So you have been trying for months, maybe even years, to persuade public officials that curbside shoulders or bike lanes are necessary in your community. You have made clear that the pavement is deteriorating and cars are always speeding, rendering the roads unsafe for biking. But little progress has been made. Read this post to add a new tool to your advocacy tool belt, one that can help quantify existing biking conditions and make a more compelling argument about what improvements should be implemented to make your roads safer for two-wheeled travelers. The next paragraph is a bit technical, so please bear with me. At the end of this post you will have gained a practical knowledge of how and why to employ a Bicycle Level of Service model in your community.
For decades, traffic engineers have used models to determine how well an intersection is functioning. A properly operating intersection allows vehicles to move through quickly, with little delay time at traffic signal devices, such as a stoplight or stop sign. This delay time, or wait time at the intersection, is quantified and labeled Level of Service, abbreviated LOS in traffic engineering circles. Intersections are rated on a scale from ‘A’ (intersection functions very well) to ‘F’ (intersection functioning poorly, long delay periods). Think about it this way: the more frustrated you are at an intersection because “this light takes forever,” the lower the LOS will be for that intersection.
This is a bike advocacy blog, so why am I getting into these details about traffic engineering? In recent years, the LOS models have grown not just to encompass Vehicle LOS (VLOS), but also Bicycle Level of Service (BLOS). BLOS is similar to VLOS in that roadway conditions are rated on an alphabetical scale, and the two models use many of the same inputs, such as vehicle volumes. The two models differ in that, where VLOS measures delay time, BLOS seeks to quantify the comfort level that a typical biker would feel while riding on a roadway with traffic.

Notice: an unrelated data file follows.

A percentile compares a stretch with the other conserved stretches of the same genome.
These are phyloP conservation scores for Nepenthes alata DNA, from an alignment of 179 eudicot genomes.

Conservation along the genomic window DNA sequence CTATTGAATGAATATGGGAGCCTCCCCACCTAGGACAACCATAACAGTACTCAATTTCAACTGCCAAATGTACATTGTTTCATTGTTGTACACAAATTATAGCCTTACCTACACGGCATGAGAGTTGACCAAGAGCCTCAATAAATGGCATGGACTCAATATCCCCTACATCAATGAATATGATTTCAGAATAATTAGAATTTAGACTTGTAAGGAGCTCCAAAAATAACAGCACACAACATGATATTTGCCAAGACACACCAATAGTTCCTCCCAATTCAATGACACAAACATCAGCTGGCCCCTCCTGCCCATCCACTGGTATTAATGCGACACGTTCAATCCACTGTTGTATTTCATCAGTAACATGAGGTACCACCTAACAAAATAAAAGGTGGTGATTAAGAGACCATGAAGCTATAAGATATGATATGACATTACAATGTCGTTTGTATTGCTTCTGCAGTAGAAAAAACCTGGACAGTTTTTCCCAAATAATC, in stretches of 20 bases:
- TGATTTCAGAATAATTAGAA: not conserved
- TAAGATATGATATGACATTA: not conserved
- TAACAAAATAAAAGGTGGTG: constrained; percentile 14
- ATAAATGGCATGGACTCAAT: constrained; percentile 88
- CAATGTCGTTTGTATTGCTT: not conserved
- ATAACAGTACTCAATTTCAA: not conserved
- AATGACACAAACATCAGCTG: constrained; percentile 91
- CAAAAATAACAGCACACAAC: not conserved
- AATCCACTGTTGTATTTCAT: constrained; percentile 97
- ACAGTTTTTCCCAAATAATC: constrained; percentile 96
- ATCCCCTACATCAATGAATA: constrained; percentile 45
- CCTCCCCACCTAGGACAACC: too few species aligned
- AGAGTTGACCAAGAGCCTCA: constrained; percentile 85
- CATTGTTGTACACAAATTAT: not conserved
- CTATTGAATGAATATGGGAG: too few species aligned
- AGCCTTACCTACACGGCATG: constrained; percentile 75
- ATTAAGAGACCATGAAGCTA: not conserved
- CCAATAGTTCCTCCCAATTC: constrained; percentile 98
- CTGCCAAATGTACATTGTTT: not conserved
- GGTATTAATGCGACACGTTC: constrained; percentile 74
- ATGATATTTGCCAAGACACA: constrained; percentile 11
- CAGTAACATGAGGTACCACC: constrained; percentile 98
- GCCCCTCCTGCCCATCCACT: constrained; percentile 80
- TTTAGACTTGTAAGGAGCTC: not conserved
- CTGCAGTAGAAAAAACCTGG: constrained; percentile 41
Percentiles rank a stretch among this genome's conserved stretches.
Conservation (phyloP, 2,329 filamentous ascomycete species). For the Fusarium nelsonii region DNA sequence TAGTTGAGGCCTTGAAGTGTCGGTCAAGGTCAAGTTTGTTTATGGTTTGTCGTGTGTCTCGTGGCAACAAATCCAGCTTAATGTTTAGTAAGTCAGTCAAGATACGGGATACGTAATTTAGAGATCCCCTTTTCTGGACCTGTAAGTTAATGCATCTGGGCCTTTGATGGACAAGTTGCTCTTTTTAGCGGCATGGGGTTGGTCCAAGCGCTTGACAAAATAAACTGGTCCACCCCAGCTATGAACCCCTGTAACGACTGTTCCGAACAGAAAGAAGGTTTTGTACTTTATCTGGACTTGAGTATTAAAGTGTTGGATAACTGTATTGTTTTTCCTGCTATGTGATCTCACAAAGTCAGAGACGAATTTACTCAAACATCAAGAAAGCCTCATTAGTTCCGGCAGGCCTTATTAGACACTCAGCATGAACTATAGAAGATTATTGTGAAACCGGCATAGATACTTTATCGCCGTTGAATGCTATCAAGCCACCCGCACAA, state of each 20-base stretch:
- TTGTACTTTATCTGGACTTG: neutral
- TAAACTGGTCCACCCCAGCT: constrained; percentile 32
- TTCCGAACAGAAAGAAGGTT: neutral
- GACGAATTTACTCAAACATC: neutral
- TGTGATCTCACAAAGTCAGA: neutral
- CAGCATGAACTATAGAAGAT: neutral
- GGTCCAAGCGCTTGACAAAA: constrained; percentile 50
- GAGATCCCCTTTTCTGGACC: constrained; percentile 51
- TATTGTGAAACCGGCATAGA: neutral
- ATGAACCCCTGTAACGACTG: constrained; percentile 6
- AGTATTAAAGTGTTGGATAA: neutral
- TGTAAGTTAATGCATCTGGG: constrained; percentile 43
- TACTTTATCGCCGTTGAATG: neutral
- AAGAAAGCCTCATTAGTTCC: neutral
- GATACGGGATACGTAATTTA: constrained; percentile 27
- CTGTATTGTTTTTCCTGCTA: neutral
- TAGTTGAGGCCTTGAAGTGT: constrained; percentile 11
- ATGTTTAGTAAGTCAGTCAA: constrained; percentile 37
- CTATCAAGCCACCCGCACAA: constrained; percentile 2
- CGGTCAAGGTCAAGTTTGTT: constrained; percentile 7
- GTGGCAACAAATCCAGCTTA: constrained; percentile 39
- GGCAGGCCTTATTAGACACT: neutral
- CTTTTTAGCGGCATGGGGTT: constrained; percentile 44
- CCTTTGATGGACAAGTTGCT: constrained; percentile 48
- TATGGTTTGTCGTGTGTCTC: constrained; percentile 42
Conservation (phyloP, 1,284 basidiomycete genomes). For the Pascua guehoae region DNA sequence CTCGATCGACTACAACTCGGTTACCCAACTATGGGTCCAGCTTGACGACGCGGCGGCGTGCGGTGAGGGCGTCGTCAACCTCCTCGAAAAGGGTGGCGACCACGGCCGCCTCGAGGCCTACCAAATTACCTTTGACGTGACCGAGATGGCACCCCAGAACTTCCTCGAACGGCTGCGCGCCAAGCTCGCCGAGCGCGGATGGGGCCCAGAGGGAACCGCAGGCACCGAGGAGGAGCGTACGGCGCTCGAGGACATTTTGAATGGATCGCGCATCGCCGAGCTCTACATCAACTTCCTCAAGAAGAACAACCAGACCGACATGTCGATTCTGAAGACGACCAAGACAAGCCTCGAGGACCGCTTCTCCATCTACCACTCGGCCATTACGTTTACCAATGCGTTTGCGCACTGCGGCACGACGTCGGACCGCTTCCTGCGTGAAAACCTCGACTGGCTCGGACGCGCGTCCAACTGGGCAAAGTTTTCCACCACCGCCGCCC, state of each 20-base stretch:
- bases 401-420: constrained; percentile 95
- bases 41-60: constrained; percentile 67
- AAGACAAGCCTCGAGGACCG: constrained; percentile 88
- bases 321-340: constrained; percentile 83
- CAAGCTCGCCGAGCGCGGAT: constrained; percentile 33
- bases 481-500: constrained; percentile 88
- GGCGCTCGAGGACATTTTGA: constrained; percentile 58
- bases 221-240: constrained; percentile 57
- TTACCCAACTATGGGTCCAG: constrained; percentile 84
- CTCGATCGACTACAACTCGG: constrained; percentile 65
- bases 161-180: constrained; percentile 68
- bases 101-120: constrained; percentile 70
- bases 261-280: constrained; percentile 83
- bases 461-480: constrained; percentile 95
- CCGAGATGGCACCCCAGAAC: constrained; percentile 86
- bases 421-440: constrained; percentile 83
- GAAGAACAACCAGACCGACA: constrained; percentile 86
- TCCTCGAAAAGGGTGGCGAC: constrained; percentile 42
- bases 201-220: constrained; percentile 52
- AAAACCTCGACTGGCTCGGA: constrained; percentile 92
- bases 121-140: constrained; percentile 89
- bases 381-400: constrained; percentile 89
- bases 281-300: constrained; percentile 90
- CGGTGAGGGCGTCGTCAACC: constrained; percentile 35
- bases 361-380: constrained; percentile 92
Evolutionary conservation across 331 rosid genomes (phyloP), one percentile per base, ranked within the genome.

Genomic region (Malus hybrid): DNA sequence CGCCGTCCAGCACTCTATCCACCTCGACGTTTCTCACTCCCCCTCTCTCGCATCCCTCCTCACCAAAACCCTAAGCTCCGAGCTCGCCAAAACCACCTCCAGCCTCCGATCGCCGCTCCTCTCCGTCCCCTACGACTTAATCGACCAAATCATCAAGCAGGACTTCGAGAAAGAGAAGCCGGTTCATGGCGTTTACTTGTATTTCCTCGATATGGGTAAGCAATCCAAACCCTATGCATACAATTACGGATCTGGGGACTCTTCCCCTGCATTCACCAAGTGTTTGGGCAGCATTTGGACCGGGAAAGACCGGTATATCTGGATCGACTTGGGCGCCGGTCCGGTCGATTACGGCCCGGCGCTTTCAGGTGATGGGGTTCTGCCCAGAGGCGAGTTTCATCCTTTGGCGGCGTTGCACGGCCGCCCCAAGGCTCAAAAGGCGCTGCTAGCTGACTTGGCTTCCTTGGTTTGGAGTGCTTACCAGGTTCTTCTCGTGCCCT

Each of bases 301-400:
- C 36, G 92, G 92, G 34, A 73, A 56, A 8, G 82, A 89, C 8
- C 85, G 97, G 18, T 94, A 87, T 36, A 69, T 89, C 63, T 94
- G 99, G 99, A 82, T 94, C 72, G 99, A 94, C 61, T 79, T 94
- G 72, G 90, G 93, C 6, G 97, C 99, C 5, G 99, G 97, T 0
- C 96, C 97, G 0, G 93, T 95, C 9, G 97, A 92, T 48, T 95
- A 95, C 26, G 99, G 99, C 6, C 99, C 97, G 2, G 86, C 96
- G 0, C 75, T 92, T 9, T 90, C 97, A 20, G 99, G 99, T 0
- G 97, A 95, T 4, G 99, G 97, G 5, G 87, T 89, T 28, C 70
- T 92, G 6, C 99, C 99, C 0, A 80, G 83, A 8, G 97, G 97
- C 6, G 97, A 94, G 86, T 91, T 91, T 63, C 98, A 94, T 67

The Capital District Transportation Committee (CDTC) has produced a model that is based on Bruce Landis’ report, Real-Time Human Perceptions: Toward a Bicyclist Level of Service, the 2010 Highway Capacity Manual Multimodal LOS model, and efforts put forth by CDTC. In the model several factors are included, each of which are assigned different weights, including vehicle speeds and volumes, type of traffic, number of lanes and lane width, presence or absence of a shoulder/bike lane, on street parking, pavement conditions and other relevant road features. Scores range from ‘A’ to ‘F’ with ‘A’ being ‘best’ and F being ‘worst’. The model should be used in conjunction with personal observation to determine if the results are consistent and reasonable.
*Roger Geller 2009
Sometimes it is best to illustrate technical topics with an example. Imagine a roadway with large lane widths, with two lanes in both directions (12 foot interior, 15 foot exterior). Because of the large lane widths, drivers tend to travel at average speeds higher than the posted speed limit of 30 miles per hour. There are no shoulders on the road and the pavement condition is poor, with many potholes and frost heaves. Bikers may ride on this road, but their comfort level would not be very high, and the roadway would probably receive a BLOS rating of ‘E’ or ‘F’. Only the brave and fearless, the 1% of bikers, would be found riding on a road such as this.